Preservation Society Tells History of American Enka and its Dutch Founders


By Dasha Morgan

The Preservation Society will be presenting the history of American Enka and its Dutch founders on Thursday, January 24th at the Enka Baptist Church Sanctuary at 5:30 PM. in Candler.

photo from Pack Library Archives

Presenter Carol Hensley will take the listeners through this exciting story from the beginning up through WW II to the present and future plans. She will travel back to 1901 when Edwin Wiley Grove’s son in law, Fred Seely, visited the Dutch colony of Java and met several important Dutch businessmen.

Originally seeking a source of quinine for Grove’s famous malarial chill tonic in Java in 1928, Seely enticed them to Asheville with assurances of local water, trees for fiber, and manpower.

This became “Nederlandse Kunstzijdefabrik”: “ Netherlands Artificial Silk Company” bringing thousands of jobs to Asheville as the Great Depression began. It became the largest rayon company in America and was on the original Fortune 500 list. The founders created what was a historic community for employees: Enka Village, with full scale amenities, educational programs and college scholarships, benefitting all.

With its long history here in the area there are still many families in this area who remember, or worked for, American Enka and then BASF. Thus Hensley’s program should be of great interest to many.

The company was known for its superior rayon. In the mid-1950s, the American Enka moved its headquarters from New York’s Madison Avenue to the site of its Asheville campus. Expansion plans were announced in 1969, and the facility opened in 1970. By that time, the American Enka Company had ten plants around the country and about 11,000 employees nationwide.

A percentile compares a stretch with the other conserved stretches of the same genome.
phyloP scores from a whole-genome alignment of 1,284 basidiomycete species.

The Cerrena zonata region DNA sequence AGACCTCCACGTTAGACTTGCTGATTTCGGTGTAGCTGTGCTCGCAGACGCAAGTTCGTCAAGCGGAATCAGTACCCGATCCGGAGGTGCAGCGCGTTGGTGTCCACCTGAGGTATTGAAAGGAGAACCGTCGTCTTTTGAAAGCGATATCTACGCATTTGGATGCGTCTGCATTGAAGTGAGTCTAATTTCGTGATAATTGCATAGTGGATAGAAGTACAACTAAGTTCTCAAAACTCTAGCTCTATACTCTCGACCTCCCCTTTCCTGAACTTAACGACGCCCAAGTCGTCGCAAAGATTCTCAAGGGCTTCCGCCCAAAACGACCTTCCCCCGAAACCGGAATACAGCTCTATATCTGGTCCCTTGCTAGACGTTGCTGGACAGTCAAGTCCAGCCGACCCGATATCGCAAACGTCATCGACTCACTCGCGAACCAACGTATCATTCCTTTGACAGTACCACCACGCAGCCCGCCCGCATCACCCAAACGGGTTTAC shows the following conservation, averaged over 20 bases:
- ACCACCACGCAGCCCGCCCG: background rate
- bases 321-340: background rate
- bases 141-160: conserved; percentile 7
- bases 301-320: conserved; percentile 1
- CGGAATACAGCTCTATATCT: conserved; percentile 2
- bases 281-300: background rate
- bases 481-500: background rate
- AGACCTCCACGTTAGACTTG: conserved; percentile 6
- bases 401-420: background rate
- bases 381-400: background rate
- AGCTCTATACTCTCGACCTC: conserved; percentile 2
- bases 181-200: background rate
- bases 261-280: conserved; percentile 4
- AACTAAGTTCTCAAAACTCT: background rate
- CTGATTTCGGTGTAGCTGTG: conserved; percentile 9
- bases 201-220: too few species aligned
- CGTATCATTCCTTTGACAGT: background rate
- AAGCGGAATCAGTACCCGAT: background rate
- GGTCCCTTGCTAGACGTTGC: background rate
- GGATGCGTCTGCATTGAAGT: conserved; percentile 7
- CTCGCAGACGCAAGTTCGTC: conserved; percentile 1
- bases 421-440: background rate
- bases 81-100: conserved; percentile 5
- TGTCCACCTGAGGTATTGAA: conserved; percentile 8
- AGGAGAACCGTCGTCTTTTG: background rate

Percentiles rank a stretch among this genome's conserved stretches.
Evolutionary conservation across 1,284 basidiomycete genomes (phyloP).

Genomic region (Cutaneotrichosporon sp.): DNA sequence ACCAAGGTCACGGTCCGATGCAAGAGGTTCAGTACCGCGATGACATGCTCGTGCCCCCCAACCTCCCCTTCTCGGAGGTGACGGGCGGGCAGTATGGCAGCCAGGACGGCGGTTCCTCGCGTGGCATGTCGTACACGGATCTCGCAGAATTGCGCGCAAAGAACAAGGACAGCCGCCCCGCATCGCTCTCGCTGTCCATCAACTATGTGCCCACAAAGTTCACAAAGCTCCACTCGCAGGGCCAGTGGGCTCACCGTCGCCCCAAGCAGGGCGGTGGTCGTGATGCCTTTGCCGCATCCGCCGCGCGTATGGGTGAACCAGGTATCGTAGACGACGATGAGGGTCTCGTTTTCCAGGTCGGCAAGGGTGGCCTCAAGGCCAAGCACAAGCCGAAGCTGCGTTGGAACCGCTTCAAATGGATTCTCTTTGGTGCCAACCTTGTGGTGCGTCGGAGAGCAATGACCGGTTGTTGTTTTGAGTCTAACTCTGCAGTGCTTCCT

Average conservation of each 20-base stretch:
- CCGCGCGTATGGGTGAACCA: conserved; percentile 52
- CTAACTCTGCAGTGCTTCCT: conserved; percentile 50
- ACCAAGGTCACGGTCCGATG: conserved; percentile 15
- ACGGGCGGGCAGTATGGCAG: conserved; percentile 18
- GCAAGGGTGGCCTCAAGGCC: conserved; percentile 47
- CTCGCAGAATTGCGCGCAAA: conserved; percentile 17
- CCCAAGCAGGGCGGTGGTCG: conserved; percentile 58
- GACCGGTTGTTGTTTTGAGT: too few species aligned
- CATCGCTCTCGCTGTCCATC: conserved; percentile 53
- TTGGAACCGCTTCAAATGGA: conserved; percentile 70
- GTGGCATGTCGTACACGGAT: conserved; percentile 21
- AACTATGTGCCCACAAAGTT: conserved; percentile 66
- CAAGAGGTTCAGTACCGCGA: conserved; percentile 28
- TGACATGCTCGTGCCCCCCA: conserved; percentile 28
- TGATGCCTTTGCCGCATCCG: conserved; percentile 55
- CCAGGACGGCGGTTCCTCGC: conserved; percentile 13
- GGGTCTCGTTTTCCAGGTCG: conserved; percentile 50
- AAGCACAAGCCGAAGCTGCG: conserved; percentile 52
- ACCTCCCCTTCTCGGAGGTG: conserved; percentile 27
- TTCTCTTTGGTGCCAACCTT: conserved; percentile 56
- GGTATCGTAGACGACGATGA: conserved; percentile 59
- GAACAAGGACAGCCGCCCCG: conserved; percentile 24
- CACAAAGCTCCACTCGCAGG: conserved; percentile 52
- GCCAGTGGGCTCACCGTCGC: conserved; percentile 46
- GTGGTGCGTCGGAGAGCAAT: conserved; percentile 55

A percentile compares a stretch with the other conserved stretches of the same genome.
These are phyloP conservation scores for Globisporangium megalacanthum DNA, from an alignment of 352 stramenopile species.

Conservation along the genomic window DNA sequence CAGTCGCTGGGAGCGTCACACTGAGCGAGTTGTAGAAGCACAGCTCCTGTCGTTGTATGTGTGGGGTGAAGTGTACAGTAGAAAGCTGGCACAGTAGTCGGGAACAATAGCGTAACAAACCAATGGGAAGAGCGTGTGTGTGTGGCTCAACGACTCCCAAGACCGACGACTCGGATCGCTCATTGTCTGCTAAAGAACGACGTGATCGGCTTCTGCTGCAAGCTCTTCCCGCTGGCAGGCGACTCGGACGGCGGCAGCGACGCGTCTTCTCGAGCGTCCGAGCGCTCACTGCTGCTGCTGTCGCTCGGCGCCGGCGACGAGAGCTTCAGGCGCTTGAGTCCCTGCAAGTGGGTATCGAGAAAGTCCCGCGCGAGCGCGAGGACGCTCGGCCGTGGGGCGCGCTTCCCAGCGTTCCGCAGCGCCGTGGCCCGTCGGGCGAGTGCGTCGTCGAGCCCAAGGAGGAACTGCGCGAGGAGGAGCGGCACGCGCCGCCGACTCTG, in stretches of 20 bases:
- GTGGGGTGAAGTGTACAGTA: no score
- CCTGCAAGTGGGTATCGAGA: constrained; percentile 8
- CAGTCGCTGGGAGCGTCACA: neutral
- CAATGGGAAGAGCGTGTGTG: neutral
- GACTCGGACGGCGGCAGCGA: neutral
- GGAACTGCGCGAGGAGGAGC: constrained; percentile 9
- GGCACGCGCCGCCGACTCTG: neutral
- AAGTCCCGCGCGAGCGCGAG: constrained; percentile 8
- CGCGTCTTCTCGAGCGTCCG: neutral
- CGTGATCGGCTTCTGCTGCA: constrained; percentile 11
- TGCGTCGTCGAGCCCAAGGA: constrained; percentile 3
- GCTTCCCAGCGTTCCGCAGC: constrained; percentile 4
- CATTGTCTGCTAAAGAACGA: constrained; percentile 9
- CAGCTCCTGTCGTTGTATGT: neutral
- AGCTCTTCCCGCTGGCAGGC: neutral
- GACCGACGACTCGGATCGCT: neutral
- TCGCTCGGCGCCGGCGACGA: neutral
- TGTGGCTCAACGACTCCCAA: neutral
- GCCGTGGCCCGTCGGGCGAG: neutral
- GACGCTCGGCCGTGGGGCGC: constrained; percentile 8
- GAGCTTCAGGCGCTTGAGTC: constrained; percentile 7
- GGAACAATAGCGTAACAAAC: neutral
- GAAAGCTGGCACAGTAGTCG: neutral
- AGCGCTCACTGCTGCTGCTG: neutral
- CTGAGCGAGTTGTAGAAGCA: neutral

Also, it was then that Akzona, Inc. was created to serve as a holding company for the American Enka, International Salt Company, and Organon Inc. Later, buildings were razed at Pack Square in downtown Asheville in 1979, so that the I. M. Pei designed Akzona headquarters could be built. Toward the end of 1985, the ENKA was purchased by the Badische Corporation; and its fibers operation combined with those of Badische’s to form BASF Corporation Fibers Division.

photo from Pack Library Archives.

Carol Hensley is a multi-generation native of Western North Carolina with strong ties to the Candler area. Her paternal grandparents owned a 50 acre farm in Hominy Valley and were one of the founders of Hominy Baptist Church. Her career began as a market research analyst with American Enka, researching end uses for textile rayon and raw petrochemicals.

Hensley holds both BA and MA degrees in communication and psychology from Wake Forest and Purdue Universities. She is president elect of the venerable Vetust Study Club dedicated to conservation, restoration and preservation for civic and cultural advancement. She is on the Board of Directors of the Preservation Society of Asheville & Buncombe County and serves on its governance and communication committees.

The Preservation Society of Asheville-Buncombe County will present this program on Thursday, January 24 at 5:30 in the Enka Baptist Church Sanctuary, 1310 Sand Hill Road, Candler. The Alternate snow/ice weather date is Thursday, January 31st (if schools are closed).

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